Epithelial-mesenchymal transition induced by the stromal cell-derived factor-1/CXCR4 system in oral squamous cell carcinoma cells
- Authors: Tomitaro Onoue, Daisuke Uchida, Nasima Mila Begum, Yoshifumi Tomizuka, Hideo Yoshida, Mitsunobu Sato
Published online on: Wednesday, November 1, 2006
- Pages: 1133-1138
- DOI: 10.3892/ijo.29.5.1133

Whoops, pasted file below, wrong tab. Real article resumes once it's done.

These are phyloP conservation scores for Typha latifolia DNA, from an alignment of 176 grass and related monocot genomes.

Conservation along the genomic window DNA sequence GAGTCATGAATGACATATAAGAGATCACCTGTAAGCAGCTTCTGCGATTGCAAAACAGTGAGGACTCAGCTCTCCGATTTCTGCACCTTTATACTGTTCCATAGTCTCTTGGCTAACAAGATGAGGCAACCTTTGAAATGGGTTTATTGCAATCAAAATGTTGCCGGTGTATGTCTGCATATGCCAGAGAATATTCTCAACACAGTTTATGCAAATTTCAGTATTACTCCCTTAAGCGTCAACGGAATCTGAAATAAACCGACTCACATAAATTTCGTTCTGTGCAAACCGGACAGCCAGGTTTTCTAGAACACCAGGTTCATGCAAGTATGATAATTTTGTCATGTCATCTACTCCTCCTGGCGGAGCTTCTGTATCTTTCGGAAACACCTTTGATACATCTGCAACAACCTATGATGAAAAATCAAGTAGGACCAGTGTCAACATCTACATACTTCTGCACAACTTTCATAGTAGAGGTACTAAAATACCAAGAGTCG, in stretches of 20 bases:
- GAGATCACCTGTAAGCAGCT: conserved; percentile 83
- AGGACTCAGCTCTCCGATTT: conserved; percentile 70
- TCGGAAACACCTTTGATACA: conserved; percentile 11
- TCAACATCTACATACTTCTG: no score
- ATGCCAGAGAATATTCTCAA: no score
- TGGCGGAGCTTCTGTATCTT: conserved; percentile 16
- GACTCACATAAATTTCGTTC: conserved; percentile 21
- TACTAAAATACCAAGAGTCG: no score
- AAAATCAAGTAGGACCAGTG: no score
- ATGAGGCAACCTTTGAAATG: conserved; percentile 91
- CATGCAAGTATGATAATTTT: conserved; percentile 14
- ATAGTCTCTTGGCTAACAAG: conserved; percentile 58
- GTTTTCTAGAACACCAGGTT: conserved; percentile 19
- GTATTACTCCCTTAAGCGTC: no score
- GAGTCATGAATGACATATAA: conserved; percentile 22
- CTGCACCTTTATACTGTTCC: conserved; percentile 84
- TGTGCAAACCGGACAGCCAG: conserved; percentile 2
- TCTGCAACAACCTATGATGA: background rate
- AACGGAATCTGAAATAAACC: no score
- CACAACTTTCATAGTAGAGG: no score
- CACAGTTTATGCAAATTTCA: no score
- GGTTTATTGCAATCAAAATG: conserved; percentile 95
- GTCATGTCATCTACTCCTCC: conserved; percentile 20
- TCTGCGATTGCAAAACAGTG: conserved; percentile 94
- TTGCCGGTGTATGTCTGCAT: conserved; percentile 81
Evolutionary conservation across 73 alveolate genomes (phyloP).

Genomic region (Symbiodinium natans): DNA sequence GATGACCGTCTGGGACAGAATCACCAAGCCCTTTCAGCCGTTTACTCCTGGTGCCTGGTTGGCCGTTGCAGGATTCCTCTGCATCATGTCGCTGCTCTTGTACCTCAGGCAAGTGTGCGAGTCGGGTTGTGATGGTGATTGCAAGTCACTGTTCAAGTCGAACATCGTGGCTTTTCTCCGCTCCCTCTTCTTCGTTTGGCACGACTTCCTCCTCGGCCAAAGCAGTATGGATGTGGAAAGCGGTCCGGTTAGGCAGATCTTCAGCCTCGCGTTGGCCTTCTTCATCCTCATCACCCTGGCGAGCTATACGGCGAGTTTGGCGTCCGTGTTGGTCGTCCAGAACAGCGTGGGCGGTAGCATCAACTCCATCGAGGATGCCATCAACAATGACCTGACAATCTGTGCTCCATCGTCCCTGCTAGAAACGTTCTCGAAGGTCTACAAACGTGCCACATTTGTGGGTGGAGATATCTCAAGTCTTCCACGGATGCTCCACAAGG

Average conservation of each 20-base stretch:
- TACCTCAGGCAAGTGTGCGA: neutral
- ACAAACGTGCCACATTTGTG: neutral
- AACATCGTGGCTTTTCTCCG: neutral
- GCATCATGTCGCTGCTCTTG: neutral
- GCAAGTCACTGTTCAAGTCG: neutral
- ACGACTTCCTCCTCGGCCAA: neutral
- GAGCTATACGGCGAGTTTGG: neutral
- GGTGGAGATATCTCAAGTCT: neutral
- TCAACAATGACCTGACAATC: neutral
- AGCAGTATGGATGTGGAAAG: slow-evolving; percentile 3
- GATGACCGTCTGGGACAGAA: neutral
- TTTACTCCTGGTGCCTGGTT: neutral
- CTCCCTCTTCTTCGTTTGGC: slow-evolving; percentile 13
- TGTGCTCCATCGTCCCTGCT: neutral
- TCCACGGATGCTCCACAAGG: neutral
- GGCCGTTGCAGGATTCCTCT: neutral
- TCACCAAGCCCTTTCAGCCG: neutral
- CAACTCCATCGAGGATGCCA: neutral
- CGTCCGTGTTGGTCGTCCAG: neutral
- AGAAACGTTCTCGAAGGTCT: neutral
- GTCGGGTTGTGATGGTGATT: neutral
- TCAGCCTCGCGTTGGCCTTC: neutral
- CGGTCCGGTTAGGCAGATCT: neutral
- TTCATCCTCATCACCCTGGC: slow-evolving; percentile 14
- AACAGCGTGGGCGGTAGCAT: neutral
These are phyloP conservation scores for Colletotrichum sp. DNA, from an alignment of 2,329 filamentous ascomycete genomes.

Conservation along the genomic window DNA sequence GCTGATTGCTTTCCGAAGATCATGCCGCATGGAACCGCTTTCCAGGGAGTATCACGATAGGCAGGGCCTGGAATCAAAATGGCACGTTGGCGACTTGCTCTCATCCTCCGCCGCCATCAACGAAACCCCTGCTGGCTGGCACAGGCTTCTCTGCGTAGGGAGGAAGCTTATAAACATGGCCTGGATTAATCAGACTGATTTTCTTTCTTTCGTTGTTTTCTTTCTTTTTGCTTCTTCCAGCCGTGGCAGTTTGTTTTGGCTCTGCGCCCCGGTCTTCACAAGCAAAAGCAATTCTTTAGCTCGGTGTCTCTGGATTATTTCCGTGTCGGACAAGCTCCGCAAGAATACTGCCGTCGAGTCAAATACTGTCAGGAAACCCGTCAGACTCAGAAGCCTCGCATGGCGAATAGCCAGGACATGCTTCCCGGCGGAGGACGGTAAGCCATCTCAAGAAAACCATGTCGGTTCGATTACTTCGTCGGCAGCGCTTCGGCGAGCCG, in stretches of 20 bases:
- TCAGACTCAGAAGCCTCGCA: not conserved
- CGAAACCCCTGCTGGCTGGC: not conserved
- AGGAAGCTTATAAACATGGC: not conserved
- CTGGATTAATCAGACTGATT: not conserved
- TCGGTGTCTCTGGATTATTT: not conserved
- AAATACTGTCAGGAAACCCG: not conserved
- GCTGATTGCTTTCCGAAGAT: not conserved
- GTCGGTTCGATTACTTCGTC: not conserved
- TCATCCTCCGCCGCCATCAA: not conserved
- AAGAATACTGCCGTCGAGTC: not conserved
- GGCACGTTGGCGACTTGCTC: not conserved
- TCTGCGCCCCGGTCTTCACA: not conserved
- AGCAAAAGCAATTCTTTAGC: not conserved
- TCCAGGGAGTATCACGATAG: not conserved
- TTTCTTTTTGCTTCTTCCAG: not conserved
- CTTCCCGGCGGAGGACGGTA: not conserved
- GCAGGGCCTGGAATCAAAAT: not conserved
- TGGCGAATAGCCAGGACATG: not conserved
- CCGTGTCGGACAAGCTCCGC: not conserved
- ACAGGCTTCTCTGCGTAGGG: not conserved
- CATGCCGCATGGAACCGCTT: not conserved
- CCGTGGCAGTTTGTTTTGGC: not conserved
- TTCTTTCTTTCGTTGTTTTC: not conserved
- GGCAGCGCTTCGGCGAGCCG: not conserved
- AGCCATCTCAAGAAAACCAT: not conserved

Epithelial-mesenchymal transition (EMT) refers to critical events occasionally observed during tumor progression, including invasion and metastasis, by which cancer cells acquire a fibroblast-like phenotype. Since the stromal cell-derived factor-1 (SDF-1)/CXCR4 system can facilitate lymph node metastasis in oral squamous cell carcinoma (SCC), we have explored the possibility that this system might be involved in EMT. Oral SCC cells, B88 and HNt, which have functional CXCR4 and lymph node metastatic potential, were found to lose their epithelial cell morphology due to SDF-1. In this context, the downregulation of epithelial markers, cytokeratin, E-cadherin and β-catenin, and the upregulation of mesenchymal marker, vimentin and snail were detected. Furthermore, upregulation of vimentin by treatment with SDF-1 was impaired by phosphatidylinositol 3 kinase (PI3K) inhibitor Wortmannin, but not by mitogen-activated protein kinase/extracellular signal-regulated kinase inhibitor U0126. In the type I collagen embedding culture, SDF-1-treated B88 cells formed protruding extensions, but the effect was impaired by treatment with Wortmannin. These results suggested that EMT induced by the SDF-1/CXCR4 system might be involved in the lymph node metastasis of oral SCCs via activation of PI3K-Akt/PKB pathway.